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Is cash-basis on a tax return a red flag?

With a small to medium size business, you are likely to find the company has chosen the cash basis of accounting. While this choice actually gives you a better sense of cash flow, it can be misleading in understanding how profitable the company really was.

First, some background:

Cash basis: 

  • Record income when received
  • Record expenses when paid
  • Advantage…the borrower defers taxes if the company receives the funds after they are earned and it overlaps the year-end.
  • Advantage…this type of accounting is easy to do (checkbook and throw in some depreciation) so a very small business without an outside CPA can easily do their accounting themselves.
  • Advantage…the borrower has some ability to impact the tax level by year-end acceleration of expenses or deferral of revenue.
  • Disadvantage…the borrower pays taxes early if the company receives the funds before they are earned (a deposit) and it overlaps the year-end.
  • Disadvantage…the tax return can be very misleading when their lender is using it to determine credit-worthiness.

Accrual basis:

  • Income is recorded when earned. (Earned but not received shows up on the Balance Sheet as an asset: Accounts Receivable. Received but not earned shows up on the Balance Sheet as a liability: Deferred Revenue.)
  • Expenses are recorded when incurred. (Incurred but not paid shows up on the Balance Sheet as a liability: Accounts Payable. Paid but not incurred shows up on the Balance Sheet as an asset: Prepaid Expenses.)
  • Advantages and disadvantages when it comes to tax returns? Just reverse the ones noted in the cash basis section above.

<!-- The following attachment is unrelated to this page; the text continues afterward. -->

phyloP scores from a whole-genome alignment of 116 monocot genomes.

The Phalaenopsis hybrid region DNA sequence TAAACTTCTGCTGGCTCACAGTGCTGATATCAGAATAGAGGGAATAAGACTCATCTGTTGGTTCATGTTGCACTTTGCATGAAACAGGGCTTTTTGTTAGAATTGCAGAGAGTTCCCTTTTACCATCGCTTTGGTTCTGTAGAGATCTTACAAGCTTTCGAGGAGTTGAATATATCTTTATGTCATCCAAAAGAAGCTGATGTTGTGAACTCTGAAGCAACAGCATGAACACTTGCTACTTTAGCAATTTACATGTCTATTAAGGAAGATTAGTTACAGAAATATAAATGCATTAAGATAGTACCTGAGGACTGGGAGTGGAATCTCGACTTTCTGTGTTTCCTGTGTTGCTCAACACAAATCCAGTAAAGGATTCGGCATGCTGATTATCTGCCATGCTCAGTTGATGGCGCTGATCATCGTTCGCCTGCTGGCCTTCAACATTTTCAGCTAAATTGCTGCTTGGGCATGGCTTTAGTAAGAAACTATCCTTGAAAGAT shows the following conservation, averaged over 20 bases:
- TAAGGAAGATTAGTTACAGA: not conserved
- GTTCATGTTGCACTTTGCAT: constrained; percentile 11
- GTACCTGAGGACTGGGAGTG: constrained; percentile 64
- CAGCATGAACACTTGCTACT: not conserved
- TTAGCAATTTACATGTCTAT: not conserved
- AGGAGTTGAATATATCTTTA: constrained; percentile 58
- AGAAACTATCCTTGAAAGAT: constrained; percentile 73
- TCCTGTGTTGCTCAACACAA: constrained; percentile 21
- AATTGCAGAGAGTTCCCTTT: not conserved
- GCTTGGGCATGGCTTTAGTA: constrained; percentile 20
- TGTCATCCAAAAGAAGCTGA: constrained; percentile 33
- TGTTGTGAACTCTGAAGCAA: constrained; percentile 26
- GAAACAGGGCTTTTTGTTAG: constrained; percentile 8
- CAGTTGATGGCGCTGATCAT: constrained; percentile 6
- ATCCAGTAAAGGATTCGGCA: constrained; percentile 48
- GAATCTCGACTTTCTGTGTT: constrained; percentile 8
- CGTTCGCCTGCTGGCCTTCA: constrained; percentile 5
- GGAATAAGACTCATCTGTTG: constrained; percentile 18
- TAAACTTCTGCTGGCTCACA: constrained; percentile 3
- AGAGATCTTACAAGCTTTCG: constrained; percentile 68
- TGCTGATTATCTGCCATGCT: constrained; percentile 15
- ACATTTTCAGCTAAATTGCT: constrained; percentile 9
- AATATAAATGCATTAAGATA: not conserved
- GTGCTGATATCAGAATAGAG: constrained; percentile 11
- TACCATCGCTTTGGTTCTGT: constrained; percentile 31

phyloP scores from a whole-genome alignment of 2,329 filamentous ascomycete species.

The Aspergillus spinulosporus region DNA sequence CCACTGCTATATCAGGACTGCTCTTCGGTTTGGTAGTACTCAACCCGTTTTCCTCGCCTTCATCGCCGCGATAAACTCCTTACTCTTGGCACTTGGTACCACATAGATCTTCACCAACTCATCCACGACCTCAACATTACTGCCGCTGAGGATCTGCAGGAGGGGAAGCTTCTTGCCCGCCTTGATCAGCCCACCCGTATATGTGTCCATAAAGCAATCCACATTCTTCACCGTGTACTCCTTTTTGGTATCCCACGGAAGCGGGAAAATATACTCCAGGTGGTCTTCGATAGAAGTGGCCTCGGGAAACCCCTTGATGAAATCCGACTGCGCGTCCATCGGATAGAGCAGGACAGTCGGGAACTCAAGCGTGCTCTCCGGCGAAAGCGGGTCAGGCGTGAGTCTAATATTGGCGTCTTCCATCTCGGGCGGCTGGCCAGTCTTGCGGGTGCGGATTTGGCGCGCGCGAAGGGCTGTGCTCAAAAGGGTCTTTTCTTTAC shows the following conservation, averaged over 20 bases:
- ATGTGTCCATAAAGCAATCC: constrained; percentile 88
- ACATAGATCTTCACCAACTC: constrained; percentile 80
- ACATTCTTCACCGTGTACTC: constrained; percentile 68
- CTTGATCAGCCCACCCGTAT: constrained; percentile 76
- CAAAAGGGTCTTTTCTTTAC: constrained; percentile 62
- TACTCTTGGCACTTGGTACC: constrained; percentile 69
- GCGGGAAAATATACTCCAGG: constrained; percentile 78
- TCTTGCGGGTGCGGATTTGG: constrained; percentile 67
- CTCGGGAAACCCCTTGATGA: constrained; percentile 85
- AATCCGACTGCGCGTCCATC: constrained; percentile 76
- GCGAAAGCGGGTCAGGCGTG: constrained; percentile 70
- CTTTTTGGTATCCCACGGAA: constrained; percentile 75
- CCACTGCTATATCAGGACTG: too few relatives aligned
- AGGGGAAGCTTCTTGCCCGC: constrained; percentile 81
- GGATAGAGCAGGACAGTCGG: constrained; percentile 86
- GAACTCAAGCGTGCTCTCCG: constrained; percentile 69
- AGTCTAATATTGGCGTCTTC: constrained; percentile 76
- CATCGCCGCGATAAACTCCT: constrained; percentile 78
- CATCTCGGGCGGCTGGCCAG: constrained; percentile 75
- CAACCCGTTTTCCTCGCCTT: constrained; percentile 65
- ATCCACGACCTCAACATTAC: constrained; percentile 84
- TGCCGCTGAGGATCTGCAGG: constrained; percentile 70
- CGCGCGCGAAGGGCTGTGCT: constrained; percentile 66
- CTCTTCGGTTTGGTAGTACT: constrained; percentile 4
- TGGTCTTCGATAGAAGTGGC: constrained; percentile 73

What is a lender to do?

  • You do not get to choose whether your borrower provides cash basis or accrual basis tax returns. And with a small- to medium-size business, you may not have influence on whether the financial statements they provide are on cash basis versus accrual basis.
  • In the overview stage of analyzing the borrower’s tax return (see my business tax manuals, page one of each type of return for the overview list) note whether the return is cash-basis or accrual-basis before you compare the years.
  • If your software calculates accrual adjustments (most of my Ag Lending clients do) leave them in if cash-basis but zero them out if the tax return is already accrual basis.
  • If you have the tax return for anything other than a sole proprietor or one owner LLC you may have the balance sheets per books in the tax return. (There is an exception of the company is small enough.) If the tax return is on the cash basis and the books are on accrual basis you’ll spot the accounts receivable and/or accounts payable. And if you know how, you can then convert the income statement (front page of the tax return) from cash to accrual.

So to answer the question, no…cash-basis on a tax return is not a red flag.


For a full explanation of cash vs accrual basis and the formula for conversion see Pages 2-5 through 2-7 in the self-study manual: Understanding the Business Scorecard: Financial Statement Analysis. 

For the overview list (including the tip to check on cash or accrual basis) for the 1065, 1120 and 1120S returns see Pages 2-9, 3-13 and 4-13 in the self-study manual: Beyond the 1040: Corporation, Partnership and LLC Tax Return Analysis.

About the Author
Linda Keith CPA is an expert in credit risk readiness and credit analysis. She trains banks and credit unions throughout the United States, both in-house and in open-enrollment sessions, on Tax Return and Financial Statement Analysis. She is in the trenches with lenders, analysts and underwriters helping them say "yes" to good loans. Creator of the Tax Return Analysis Virtual Classroom at, she speaks at banking associations on risk management, lending and director finance topics.